To say that I am saddened by the helplessness of a once-vital woman who has been such a big part of my life for so many years is a huge understatement. Like so many others of us in the sandwich generation, watching my children grow and come into their own while simultaneously my elders decline and lose so much of themselves has become the sad reality of life.
“How hard it is to escape from places. However carefully one goes they hold you—you leave little bits of yourself fluttering on the fences . . . little rags and shreds of your very life . . . ” ~ Katherine Mansfield
The weather here is beautiful, a bit chilly, but sunny and clear. For some reason, when the weather starts to become warmer, Shakes takes to hiding in my closet, nested within the shoe boxes and clothes that have fallen in the back. It’s very unnerving to go to the closet door and hear rustling. Maybe he likes the cool, dark of the closet. Who knows. When I was a child, I remember going into my closet during thunder storms. I wasn’t really scared, everything just sounded better from within the depths of the closet.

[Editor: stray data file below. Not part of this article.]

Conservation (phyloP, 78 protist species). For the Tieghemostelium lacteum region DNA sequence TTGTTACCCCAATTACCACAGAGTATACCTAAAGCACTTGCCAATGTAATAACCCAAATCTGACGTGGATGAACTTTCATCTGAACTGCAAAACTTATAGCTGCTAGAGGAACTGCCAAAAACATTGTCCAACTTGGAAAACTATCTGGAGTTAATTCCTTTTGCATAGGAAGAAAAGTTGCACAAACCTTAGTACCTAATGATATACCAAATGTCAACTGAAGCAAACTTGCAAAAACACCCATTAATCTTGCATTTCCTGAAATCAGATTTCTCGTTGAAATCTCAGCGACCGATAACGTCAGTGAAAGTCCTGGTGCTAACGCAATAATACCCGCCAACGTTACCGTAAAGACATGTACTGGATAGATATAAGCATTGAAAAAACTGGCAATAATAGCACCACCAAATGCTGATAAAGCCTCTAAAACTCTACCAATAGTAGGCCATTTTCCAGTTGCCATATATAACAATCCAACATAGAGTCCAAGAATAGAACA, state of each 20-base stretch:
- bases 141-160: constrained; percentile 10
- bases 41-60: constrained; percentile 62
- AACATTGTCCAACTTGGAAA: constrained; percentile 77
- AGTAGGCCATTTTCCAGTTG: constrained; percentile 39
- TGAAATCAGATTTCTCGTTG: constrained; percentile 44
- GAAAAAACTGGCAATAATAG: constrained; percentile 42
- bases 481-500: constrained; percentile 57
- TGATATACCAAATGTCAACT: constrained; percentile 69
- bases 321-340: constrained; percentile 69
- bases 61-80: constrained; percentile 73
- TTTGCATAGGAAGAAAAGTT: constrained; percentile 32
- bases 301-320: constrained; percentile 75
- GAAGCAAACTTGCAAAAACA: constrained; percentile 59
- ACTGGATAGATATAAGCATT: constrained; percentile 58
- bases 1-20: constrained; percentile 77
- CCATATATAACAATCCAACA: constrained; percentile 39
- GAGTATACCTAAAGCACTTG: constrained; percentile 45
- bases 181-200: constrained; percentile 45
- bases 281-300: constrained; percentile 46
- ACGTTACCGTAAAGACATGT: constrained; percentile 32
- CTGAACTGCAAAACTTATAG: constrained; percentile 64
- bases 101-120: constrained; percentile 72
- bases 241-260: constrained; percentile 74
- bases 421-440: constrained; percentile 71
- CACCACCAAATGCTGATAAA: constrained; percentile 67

A few nights ago I dreamed about my cousin from Great Bridge again. We were very close when we were growing up, but other than the funerals, I haven’t seen very much of him lately, which is why it’s disturbing that I seem to be dreaming about him about once a month now, and he is always in some kind of dilemma, not danger, but facing some kind of problem. Another who knows . . .
Some good news with a caveat: Corey spoke to someone at the port security firm today, and she told him that she had a list of names to call of individuals in whom the company is not interested, and his name is not on the list. The head guy comes back next Monday, so perhaps Corey will get some good news next week. Here’s hoping.
“There is no refuge from memory and remorse in this world. The spirits of our foolish deeds haunt us, with or without repentance.” ~ Gilbert Parker
Tomorrow is Alexis’s EEG, which is supposed to take eight hours (blimey), and then she has her MRI on Friday. It will be good to get the tests out of the way, but then more waiting for results. Overall, she is handling everything really well, or maybe she’s hiding it from me. There is no way to be certain. I just know that I’m on perpetual worry mode until we find out something concrete, which may or may not happen.
I think that Alexis realizes what a worrier I am, so she probably does not let on if she is fretting herself. But she seems to be fairly calm, which is a good thing. I can worry enough for everyone.
I didn’t tell my other m-i-l about Alexis’s seizure as I didn’t see any need to worry her. I was thinking about it, especially when she asked how Alexis is doing, but I decided that in this particular situation, discretion is most definitely the better part of valor. The last thing she needs on her mind is whether or not something is wrong with one of her grandchildren.